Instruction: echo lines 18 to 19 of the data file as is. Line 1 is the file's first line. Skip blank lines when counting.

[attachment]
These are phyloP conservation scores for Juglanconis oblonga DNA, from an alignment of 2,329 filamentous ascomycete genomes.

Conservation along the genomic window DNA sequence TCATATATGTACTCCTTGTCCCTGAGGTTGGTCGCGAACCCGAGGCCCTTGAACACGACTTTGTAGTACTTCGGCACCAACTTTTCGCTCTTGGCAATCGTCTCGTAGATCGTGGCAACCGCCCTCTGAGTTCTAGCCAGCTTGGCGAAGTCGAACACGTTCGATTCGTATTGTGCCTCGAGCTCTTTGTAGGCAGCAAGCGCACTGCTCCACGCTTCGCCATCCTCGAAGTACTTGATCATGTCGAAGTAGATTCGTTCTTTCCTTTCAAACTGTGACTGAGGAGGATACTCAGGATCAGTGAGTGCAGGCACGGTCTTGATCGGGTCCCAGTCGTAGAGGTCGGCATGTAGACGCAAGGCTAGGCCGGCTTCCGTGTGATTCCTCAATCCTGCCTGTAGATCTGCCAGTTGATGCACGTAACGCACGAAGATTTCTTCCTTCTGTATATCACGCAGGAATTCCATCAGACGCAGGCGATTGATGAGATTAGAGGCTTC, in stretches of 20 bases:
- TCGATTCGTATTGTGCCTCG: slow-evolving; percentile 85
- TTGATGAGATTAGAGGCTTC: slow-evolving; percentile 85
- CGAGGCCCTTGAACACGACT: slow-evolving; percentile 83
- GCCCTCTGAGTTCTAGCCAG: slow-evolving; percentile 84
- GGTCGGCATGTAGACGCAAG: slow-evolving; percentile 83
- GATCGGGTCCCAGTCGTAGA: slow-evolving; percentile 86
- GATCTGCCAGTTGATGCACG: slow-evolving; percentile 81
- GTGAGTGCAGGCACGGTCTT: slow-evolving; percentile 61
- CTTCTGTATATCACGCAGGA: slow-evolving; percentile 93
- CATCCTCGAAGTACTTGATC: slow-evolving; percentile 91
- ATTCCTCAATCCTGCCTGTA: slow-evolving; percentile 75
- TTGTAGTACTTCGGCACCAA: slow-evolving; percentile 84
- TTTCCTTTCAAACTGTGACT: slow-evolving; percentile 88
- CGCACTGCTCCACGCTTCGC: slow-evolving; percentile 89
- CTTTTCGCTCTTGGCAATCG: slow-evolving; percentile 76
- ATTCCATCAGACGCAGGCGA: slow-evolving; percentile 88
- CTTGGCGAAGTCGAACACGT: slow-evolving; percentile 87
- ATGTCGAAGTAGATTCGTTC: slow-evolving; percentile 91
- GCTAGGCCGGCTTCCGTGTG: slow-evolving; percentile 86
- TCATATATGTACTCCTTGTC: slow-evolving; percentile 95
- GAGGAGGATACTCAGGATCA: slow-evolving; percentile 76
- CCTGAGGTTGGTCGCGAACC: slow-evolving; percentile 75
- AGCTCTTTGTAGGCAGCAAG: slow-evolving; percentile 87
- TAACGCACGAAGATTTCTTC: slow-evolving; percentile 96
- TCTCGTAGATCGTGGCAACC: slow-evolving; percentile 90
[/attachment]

- ATTCCATCAGACGCAGGCGA: slow-evolving; percentile 88
- CTTGGCGAAGTCGAACACGT: slow-evolving; percentile 87